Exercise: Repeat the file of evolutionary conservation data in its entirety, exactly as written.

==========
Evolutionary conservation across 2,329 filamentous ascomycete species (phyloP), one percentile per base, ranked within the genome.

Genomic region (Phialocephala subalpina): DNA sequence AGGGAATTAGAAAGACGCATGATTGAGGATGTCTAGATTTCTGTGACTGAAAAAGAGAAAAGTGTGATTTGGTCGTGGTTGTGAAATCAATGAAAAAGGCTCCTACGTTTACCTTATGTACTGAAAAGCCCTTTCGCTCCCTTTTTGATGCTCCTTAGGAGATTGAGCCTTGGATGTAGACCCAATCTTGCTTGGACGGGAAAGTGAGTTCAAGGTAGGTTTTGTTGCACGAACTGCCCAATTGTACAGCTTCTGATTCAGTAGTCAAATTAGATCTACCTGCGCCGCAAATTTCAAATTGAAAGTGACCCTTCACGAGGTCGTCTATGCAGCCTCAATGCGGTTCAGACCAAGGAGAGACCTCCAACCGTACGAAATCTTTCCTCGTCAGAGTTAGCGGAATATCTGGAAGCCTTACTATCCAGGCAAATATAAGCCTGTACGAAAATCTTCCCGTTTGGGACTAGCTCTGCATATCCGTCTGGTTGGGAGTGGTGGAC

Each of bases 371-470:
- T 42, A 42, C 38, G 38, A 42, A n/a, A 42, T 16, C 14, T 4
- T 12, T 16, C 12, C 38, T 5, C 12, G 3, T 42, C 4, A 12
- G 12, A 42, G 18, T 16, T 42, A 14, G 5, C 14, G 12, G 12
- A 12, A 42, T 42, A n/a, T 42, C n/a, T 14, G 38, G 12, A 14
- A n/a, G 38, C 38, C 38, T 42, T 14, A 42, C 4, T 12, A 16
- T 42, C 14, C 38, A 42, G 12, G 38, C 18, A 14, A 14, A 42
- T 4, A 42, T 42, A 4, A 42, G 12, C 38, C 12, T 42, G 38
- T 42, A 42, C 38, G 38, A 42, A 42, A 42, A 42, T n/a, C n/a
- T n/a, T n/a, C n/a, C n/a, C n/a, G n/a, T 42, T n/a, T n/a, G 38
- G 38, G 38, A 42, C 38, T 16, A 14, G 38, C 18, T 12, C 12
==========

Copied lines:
Evolutionary conservation across 2,329 filamentous ascomycete species (phyloP), one percentile per base, ranked within the genome.

Genomic region (Phialocephala subalpina): DNA sequence AGGGAATTAGAAAGACGCATGATTGAGGATGTCTAGATTTCTGTGACTGAAAAAGAGAAAAGTGTGATTTGGTCGTGGTTGTGAAATCAATGAAAAAGGCTCCTACGTTTACCTTATGTACTGAAAAGCCCTTTCGCTCCCTTTTTGATGCTCCTTAGGAGATTGAGCCTTGGATGTAGACCCAATCTTGCTTGGACGGGAAAGTGAGTTCAAGGTAGGTTTTGTTGCACGAACTGCCCAATTGTACAGCTTCTGATTCAGTAGTCAAATTAGATCTACCTGCGCCGCAAATTTCAAATTGAAAGTGACCCTTCACGAGGTCGTCTATGCAGCCTCAATGCGGTTCAGACCAAGGAGAGACCTCCAACCGTACGAAATCTTTCCTCGTCAGAGTTAGCGGAATATCTGGAAGCCTTACTATCCAGGCAAATATAAGCCTGTACGAAAATCTTCCCGTTTGGGACTAGCTCTGCATATCCGTCTGGTTGGGAGTGGTGGAC

Each of bases 371-470:
- T 42, A 42, C 38, G 38, A 42, A n/a, A 42, T 16, C 14, T 4
- T 12, T 16, C 12, C 38, T 5, C 12, G 3, T 42, C 4, A 12
- G 12, A 42, G 18, T 16, T 42, A 14, G 5, C 14, G 12, G 12
- A 12, A 42, T 42, A n/a, T 42, C n/a, T 14, G 38, G 12, A 14
- A n/a, G 38, C 38, C 38, T 42, T 14, A 42, C 4, T 12, A 16
- T 42, C 14, C 38, A 42, G 12, G 38, C 18, A 14, A 14, A 42
- T 4, A 42, T 42, A 4, A 42, G 12, C 38, C 12, T 42, G 38
- T 42, A 42, C 38, G 38, A 42, A 42, A 42, A 42, T n/a, C n/a
- T n/a, T n/a, C n/a, C n/a, C n/a, G n/a, T 42, T n/a, T n/a, G 38
- G 38, G 38, A 42, C 38, T 16, A 14, G 38, C 18, T 12, C 12